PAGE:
In the latest, but not unexpected, development in the ongoing Aereo saga, the United States District Court for the Southern District of New York last week rejected Aereo’s contention that it is a “cable system” eligible for the Copyright Act’s cable compulsory license and has granted the broadcast plaintiffs’ request that a nationwide preliminary injunction be entered against Aereo’s retransmission of over-the-air television programming while that programming is still being broadcast. In a separate, but potentially related development, Aereo recently urged the FCC to find that Internet-based services are “multichannel video programming distributors” (“MVPDs”) for purposes of the Communications Act. However, it is unclear how Aereo would benefit from such a ruling.
The conventional wisdom is that the Judge Nathan’s decision is unassailable and will be the final nail in Aereo’s coffin absent Congressional action amending the Copyright Act to provide Aereo with a compulsory license. Although Congress is likely to take up “must pass” legislation reauthorizing the satellite compulsory license before the end of the year, most observers believe that Aereo has little chance of persuading Congress to address its issues in that legislation. Moreover, even if the decision leaves the door slightly ajar for Aereo to provide a remote storage DVR service, it is questionable whether such a broadcast-only RS-DVR service would have much consumer appeal – for example, it would mean viewers could not watch a live sporting event or other live programming (e.g., the Academy Awards) before the program was over.
Judge Nathan gave Aereo and the broadcasters two weeks to submit a joint letter outlining how the case should proceed. There already has been extensive pre-trial discovery and the court indicated that it would set a rapid schedule for completing discovery so that the case could proceed to a final determination as to whether Aereo should be permanently enjoined from operating its live/near live service. Thus, we should learn relatively quickly what Aereo’s next move will be.
Lastly, an additional development that should be mentioned is the acknowledgment by the FCC that it is considering issuing a Notice of Proposed Rulemaking that would recommend treating Internet-based “linear” video programming distribution services as “multichannel video programming distributors” under the Communications Act. Despite the fact that this would mean a service such as Aereo would need to obtain retransmission consent from the broadcasters (separate and apart from needing a copyright license), Aereo has made the rounds at the FCC urging the adoption of such a rule. At first blush, it seems odd that Aereo would support the characterization of its service as an MVPD, but it may be that Aereo believes, based on a letter written by the Copyright Office after the Supreme Court decision was issued, that a decision by the FCC treating an Aereo-like service as an MVPD would improve its chances of being deemed a cable system for copyright purposes. But notwithstanding the Copyright Office’s somewhat perplexing reference to the FCC’s MVPD proceeding, there is no compelling reason for either the Office or any court to find that Aereo is entitled to the cable compulsory license simply because it has been held to be an MVPD by the FCC. Other services, most notably DBS, are MVPDs under the Communications Act but not cable systems for purposes of the Copyright Act.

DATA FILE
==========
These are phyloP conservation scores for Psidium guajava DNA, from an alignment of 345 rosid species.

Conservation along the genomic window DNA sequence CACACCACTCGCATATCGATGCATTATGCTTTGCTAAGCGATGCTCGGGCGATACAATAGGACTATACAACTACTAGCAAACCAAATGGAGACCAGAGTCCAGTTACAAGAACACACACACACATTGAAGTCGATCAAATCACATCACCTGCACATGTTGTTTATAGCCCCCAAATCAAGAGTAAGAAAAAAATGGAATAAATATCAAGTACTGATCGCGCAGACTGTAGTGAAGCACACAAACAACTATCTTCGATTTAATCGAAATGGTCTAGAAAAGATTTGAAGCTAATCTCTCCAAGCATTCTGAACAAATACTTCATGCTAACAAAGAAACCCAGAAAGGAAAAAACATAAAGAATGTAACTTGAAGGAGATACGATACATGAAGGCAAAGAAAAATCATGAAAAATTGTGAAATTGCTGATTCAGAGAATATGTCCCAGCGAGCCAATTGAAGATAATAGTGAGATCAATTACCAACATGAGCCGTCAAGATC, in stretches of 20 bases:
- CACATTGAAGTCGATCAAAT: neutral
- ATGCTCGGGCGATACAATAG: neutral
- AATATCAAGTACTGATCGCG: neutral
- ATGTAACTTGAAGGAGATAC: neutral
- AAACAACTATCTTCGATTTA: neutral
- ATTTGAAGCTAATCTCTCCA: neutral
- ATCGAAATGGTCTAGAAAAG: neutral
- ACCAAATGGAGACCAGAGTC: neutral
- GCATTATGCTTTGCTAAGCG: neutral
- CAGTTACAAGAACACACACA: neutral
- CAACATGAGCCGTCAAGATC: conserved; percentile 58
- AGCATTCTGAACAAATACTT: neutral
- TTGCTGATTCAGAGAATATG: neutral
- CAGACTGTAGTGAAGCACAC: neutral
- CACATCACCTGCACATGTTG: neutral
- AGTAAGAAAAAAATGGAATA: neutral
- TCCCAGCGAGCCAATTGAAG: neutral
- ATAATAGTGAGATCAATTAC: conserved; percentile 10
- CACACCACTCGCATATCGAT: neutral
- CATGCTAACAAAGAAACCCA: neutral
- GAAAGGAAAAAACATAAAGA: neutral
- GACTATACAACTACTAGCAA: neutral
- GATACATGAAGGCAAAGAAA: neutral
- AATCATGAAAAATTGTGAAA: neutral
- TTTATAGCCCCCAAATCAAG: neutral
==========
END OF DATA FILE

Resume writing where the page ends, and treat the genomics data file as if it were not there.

While Aereo apparently supports the adoption of a rule under which it would be deemed an MVPD when it provides live/near live broadcast retransmissions, Aereo also has argued to the FCC that the MVPD definition should not apply to services that offer consumers access to programming on an on-demand or “non-linear” channel format. This might suggest that Aereo has not ruled out continuing its operations in a purely remote storage DVR format. If it does so, however, it is likely to face a new copyright infringement complaint asserting, among other things, that it is unlawfully making copies of the broadcasters’ programming. A case raising that issue could reopen the question, resolved in favor of Cablevision in the RS-DVR case, as to whether the copies of copyrighted programming made in connection with the operation of a “cloud” type service are made by the service provider or by the user of the service.
Seth Davidson and Arthur Harding are partners in the Washington office of Edwards Wildman Palmer LLP, specializing in communications issues for the law firm. Glenn Pudelka is counsel in the intellectual property department of the Boston office.